The Christian vote 2020
The story of election 2016 was the Christian vote. And, for me, that's perplexing and more than a little disappointing. Hold it. Not that Christians voted or even cast their ballots for Donald Trump. It's the story element, the surprise among media elites that Christ followers would favor the Republican agenda and their candidate rather than the clearly secular path of Mrs. Clinton and the Democrats. Of course, the main stream media made the results about the two candidates and questioned how a majority of believers could ever vote for a dirt bag like Donald Trump. Lost somewhere in their post-election blather was the truth about issues. Christians across the fruited plain voted for Mr. Trump because they favored the Republican platform heart and soul. Many of them winced when they put their check mark beside Mr. Trump's name, fully knowing his questionable past, lack of government experience, and some of the character issues the MSM broadcast in every media outlet.
Post 2016 election analysis reveals great voter division in the religious categories. A March 10, 2017, blog at Religion in Public noted the diversity of the religious vote among Black Protestants, Evangelicals, and Mainline Christians. They also tracked the voting preferences of the other religious groups in America, including the atheists. To review their data, please click here. Black protestants clearly favored Mrs. Clinton, registering 81.1 % of the vote. Mainline Christians voted predominately for Mrs. Clinton as well, at 43.4%. Evangelicals totaled 75.8% for Mr. Trump. Of course, the results have been debated greatly since the previous election. Many Christian leaders and groups seemed almost embarrassed by the large evangelical preference for Mr. Trump. Still, that was then, and this is now. Today, as November 3 approaches, the big question is how the Christian community will vote in 2020.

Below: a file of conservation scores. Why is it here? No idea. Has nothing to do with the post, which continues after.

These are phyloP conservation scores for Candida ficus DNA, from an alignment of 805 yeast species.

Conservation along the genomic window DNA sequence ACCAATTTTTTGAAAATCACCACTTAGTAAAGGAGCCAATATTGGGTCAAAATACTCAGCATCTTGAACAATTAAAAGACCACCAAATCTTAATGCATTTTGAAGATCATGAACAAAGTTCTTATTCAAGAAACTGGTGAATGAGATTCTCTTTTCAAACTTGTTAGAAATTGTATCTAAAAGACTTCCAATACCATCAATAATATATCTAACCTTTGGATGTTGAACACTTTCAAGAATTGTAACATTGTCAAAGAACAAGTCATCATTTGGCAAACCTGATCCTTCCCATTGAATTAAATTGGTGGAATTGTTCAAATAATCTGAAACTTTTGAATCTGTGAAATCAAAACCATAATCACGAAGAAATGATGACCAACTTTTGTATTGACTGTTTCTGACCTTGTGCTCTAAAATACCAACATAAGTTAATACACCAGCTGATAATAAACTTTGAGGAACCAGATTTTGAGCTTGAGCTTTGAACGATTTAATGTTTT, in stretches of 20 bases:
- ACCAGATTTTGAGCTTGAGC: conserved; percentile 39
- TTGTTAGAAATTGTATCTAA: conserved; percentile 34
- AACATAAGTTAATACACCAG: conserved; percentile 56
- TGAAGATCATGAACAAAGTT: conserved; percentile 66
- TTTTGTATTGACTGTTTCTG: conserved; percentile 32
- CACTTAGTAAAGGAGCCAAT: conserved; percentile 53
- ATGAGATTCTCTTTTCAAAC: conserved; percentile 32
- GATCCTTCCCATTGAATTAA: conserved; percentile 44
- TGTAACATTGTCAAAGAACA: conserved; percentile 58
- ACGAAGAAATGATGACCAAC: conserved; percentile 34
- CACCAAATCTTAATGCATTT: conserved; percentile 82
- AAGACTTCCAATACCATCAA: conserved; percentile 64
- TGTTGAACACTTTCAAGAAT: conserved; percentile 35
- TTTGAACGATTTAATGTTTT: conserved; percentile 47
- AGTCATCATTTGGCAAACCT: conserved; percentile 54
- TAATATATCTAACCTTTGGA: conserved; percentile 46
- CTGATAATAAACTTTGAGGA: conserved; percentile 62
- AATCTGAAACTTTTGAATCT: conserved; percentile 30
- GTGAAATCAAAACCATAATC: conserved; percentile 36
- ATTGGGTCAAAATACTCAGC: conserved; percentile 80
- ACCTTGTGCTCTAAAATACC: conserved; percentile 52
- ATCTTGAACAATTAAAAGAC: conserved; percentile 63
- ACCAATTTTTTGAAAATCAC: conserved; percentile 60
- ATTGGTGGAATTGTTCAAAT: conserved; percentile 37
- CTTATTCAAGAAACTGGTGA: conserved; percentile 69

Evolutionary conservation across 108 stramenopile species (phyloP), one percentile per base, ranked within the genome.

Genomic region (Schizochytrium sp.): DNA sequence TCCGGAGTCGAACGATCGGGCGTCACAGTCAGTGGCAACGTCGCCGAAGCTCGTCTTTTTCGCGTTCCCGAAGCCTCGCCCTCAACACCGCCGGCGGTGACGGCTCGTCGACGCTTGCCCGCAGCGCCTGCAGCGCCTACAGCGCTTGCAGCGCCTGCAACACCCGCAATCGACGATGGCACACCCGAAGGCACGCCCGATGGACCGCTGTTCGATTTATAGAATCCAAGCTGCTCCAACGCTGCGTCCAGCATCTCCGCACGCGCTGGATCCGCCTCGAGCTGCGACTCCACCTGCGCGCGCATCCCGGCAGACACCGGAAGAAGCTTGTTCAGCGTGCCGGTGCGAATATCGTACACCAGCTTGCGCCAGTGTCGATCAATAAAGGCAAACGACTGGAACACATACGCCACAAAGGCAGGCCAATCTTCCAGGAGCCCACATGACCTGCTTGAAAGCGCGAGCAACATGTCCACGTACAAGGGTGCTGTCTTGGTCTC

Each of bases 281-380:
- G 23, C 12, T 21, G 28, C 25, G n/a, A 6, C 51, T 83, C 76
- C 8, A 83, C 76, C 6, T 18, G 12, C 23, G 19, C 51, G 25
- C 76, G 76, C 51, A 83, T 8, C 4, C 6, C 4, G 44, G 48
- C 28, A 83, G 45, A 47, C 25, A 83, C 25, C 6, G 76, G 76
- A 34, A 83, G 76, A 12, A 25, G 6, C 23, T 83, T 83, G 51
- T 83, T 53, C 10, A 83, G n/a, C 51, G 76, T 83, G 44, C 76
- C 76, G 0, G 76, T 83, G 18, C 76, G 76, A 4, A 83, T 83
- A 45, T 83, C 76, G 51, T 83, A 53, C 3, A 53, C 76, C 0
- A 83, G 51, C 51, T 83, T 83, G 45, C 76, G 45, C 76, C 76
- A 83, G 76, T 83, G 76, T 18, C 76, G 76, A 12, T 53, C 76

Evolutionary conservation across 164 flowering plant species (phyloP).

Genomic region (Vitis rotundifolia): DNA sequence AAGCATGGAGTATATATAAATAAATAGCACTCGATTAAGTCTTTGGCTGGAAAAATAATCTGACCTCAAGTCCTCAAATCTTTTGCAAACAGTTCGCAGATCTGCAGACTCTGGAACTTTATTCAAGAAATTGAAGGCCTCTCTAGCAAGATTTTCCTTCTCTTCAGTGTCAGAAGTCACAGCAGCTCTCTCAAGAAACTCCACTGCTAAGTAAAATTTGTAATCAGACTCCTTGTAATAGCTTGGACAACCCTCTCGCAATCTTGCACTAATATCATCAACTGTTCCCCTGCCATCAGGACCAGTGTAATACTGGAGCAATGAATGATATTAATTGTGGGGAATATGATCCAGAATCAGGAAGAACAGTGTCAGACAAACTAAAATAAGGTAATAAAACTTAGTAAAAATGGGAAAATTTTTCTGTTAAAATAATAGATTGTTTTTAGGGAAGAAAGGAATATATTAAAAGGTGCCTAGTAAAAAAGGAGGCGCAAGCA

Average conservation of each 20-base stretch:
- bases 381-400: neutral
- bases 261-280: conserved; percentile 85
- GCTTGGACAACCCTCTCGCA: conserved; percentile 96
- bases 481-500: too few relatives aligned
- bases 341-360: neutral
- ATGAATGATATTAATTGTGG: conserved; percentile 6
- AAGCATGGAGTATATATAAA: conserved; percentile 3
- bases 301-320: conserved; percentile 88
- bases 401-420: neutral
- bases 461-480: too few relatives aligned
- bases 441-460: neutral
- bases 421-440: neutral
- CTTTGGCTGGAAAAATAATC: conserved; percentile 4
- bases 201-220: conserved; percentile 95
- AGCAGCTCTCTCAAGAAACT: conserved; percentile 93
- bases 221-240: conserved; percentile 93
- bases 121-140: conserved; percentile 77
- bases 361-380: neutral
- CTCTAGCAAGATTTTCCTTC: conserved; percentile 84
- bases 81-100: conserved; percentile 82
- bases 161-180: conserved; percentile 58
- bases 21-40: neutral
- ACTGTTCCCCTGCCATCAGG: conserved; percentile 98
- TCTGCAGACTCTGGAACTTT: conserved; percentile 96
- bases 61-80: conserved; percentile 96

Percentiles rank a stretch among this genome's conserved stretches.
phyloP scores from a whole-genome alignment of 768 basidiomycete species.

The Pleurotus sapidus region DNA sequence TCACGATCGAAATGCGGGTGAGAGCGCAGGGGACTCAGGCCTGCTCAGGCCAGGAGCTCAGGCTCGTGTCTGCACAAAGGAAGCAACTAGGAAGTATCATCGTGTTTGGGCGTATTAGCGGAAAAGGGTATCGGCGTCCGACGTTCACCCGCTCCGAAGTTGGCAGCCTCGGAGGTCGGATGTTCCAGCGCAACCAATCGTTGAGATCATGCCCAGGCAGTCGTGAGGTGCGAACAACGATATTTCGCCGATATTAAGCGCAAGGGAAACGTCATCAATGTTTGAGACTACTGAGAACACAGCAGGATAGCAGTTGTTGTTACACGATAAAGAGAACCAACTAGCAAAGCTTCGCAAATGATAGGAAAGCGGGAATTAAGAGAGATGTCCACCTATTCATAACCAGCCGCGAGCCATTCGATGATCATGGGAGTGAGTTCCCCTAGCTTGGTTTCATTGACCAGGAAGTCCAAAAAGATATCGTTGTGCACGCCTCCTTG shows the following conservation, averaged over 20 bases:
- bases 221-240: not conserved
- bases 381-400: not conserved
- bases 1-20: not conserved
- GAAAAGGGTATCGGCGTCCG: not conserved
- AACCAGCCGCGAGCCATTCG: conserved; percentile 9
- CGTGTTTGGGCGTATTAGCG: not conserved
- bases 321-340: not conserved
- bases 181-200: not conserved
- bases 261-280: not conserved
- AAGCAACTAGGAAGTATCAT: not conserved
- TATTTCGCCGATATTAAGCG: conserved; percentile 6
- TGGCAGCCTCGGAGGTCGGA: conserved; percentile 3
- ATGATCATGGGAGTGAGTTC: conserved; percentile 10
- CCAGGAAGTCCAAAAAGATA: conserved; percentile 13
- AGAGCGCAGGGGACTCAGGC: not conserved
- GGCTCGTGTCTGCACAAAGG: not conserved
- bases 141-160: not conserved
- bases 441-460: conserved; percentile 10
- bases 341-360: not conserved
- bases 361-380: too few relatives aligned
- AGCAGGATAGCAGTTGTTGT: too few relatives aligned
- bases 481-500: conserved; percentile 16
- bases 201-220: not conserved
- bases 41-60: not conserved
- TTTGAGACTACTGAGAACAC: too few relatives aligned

Who's chasing the Christian vote in the coming election? Well, part of that is already known after the recent Democratic convention. They chose to leave out the name of God in their recitation of the Pledge of Allegiance. Even more, their candidates have made disparaging remarks about the Christian faith and the role of Christian beliefs in the dynamics of the 2020 vote. One of the significant discussion points is about the real factors that will define the Christian vote this year. Will it be the candidates? Or, the issues?
A January 2020 article at Relevant Magazine indicates that the issues are not what most of us would think. Now, it must be noted that the Relevant Magazine system questioned the voting preferences of younger Americans, primarily twenty and thirty somethings. Their studies indicate that white evangelicals top issues are terrorism, immigration, and health care, closely resembling the favored preferences of white mainline Protestants. Among Black protestants the top issues are health care, crime, and the fairness of Presidential elections. The people at Relevant list abortion as a middling influence in them all. Evidently, the issues in the 2020 election have changed over the past four years. Just as clearly, it is obvious they didn't ask me or many of my evangelical friends.
If their conclusions are accurate, it reflects a yielding of strong evangelical beliefs to the whims of our secular world. And, that brings me to Scripture. My faith leads me to favor biblical themes and political positions that resonate with the principles of the Christian worldview. Several texts are examples of this stance---
Do not be conformed to this world, but be transformed by the renewal of your mind,
that by testing you may discern what is the will of God, what is good and acceptable
Romans 12: 2, ESV
See to it that no one takes you captive by philosophy and empty deceit, according to
human tradition, according to the elemental spirits of the world, and not according to
Colossians 2: 8, ESV
You adulterous people! Do you not know that friendship with the world is enmity with
God? Therefore whoever wishes to be a friend of the world makes himself an enemy of
James 4: 4, ESV
As usual, there are many others. The vote of Christians in election 2020 should be consistent with Christian doctrine. This week, we'll review some of the issues that should characterize the Christian vote. Join me!
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